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Press: The silly season comes early

by
13 April 2011

by Andrew Brown

 IT HAS been a vintage week for silliness, start­ing with the extraordinary brouhaha about Lord Rees and the Templeton Prize (News, 8 April). There really is no very dignified answer to the ques­tion “Why would you accept £1 million, no strings attached, from the estate of a ben­evolent squillionaire?” except “Why on earth wouldn’t you?”

It was the latter question that Jerry Coyne, an American biologist who specialises in abuse of Christian sympathisers (I am to him “The Guardian’s resident moron”), set out to answer in a piece claiming that the Templeton money was there to lend respectability to religion.

“Templeton’s mission is a serious corrup­tion of science. Like a homeopathic remedy, it dilutes the core of the scientific enterprise, which has achieved its successes by holding doubt as a virtue and faith as a vice. The situation in religion is precisely the opposite, which is why theology remains mired in the Middle Ages.”

In The Independent, Coyne was quoted as say­ing that the Templeton Foundation was “sneakier than the creationists” — a variation of the New Atheist line that moderate believers are more dangerous and disgusting than ex­tremists, because they can so easily be mistaken for normal human beings. It is rather wonder­ful to see this kind of reasoning trotted out as scientific and progressive.

Still, both The Times and The Guardian ran leaders in praise of Lord Rees, and of the Templeton agenda, and if the whole row ac­complished nothing else, it told every scientist in Britain that there is a very large and generous source of funding to be tapped for interesting projects.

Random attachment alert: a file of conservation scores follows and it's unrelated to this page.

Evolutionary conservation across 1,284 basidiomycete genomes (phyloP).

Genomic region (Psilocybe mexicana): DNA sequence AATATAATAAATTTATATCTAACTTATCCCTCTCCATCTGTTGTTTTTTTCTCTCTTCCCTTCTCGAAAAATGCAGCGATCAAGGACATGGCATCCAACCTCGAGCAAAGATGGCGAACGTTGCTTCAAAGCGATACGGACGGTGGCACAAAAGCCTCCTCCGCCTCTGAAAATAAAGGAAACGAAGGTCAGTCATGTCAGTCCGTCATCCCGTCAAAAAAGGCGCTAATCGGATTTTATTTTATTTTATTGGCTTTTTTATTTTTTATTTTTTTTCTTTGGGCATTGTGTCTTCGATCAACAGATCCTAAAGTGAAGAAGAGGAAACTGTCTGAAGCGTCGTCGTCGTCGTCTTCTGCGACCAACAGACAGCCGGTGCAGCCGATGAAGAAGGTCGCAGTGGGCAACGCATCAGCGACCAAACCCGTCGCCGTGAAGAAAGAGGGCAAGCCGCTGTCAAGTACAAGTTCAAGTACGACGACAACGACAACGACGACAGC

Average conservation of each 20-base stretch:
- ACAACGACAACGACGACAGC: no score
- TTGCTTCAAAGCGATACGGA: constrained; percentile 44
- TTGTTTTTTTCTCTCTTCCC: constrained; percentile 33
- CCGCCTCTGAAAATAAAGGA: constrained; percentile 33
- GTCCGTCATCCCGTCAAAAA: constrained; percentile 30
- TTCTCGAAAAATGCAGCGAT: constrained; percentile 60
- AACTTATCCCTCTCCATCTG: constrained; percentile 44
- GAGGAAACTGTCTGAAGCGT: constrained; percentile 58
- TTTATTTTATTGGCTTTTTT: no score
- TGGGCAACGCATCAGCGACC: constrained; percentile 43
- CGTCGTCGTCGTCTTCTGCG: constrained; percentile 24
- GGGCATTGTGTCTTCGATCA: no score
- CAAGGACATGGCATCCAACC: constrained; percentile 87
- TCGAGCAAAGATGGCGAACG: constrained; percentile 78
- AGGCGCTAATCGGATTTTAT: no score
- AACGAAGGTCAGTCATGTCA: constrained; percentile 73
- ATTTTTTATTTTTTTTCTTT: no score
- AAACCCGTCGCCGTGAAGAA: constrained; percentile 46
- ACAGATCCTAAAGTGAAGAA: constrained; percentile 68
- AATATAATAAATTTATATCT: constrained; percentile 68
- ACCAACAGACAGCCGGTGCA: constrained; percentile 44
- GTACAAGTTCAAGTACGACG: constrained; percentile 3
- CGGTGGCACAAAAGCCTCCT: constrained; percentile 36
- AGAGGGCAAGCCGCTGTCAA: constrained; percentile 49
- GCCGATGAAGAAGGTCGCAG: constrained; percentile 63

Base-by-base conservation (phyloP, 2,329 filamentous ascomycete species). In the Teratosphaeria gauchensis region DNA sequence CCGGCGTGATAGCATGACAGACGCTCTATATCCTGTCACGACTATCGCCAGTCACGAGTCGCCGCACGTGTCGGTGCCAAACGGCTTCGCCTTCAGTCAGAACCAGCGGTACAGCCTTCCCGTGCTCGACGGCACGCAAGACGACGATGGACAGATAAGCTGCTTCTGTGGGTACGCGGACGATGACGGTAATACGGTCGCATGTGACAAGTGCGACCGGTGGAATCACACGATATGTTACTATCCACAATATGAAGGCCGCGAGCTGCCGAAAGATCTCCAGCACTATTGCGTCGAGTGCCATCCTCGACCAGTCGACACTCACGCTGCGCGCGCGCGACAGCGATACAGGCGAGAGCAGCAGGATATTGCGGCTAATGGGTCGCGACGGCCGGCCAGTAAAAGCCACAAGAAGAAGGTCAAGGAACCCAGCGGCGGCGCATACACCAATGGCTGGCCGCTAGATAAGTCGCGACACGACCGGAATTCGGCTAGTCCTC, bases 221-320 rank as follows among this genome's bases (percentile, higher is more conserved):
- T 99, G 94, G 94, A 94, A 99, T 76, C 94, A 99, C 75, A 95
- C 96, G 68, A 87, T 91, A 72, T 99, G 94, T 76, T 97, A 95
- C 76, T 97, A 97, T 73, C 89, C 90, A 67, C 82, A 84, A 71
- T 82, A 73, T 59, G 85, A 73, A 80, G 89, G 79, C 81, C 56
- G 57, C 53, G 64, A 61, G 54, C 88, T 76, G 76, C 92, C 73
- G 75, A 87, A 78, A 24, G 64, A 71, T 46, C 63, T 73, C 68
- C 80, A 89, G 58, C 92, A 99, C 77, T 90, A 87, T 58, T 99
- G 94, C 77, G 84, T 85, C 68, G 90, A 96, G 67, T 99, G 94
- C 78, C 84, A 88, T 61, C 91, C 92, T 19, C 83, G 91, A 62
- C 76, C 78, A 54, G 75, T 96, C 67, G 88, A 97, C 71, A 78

AFTER the Templeton row faded (and there were six pieces on it, one way or another, on The Guardian’s website) it was time for something a little more substantial. I found it in the book pages of the Evening Standard, where David Sexton, the literary editor, re­viewed A. C. Grayling’s rewrite of the Bible.

“The text is actually laid out in chapter and verse. ‘In mimicking that format, The Good Book says something about how it sees itself: as a book of wisdom and insight for life,’ says this vainglorious buffoon, who has also already told an interviewer he hopes it will be read by ‘absolutely every human being on the planet’.

“Grayling has selected all the great texts from the past he can find that do not have any religious aspect to them whatsoever — that don’t mention ‘gods, souls, the afterlife, reli­gion or any associated topic’. . . . Grayling has puréed them all.

“It’s the disco-remix from Hell. You sud­denly realise that what you are reading is noth­ing other than a dud translation of a poem you know well — by Horace, Leopardi, Goethe or Li Po — as channelled by Grayling himself, far from an inspiring writer at the best of times.

“In the final section, his message to the world, Grayling delivers his very own Ten Com­mandments: ‘Love well, seek the good in all things, harm no others, think for yourself, take responsibility, respect nature, do your utmost, be informed, be kind, be courageous: at least, sincerely try.’

“It’s the Boy Scouts code: dib! dib! dib!, dob! dob! dob! — apart, that is, from that pathetic, HR termination, ‘at least, sincerely try’.”

A good utilitarian like Grayling must be de­lighted. Any book that gives rise to that review has made a solid contribution to the sum of human happiness.

THEN there was the Sunday Times’s exposé of jihadis on the internet: “Baby clothes and bibs with slogans glorifying martyrdom and ex­tremist jihadist creeds are for sale on a main­stream T-shirt website.

“An MP has called for an urgent investiga­tion by anti-terrorism police into the items on the Cafepress website, which also sells mater­nity T-shirts with slogans glorifying the goals of Al-Qaeda.

“The items include an £11 pink baby suit for children just a few weeks’ old with the slogan ‘Your 77 virgins are waiting for you in heaven so pull up your linen and start your grinnin’. This is an inaccurate reference to the 72 virgins supposedly awaiting ‘martyrs’ in paradise.”

My crack investigative team of mouse-clicking fingers revealed that this was in fact sold by an American nationalist as a way of attacking Muslims. The strapline says “Hey Islamic terrorist go ahead and pull that pin — your 77 Virgins are waiting for you. When you get to your Heaven — pull up that linen and start your grinning!” There is a problem here, but it’s not what The Sunday Times thinks it is.

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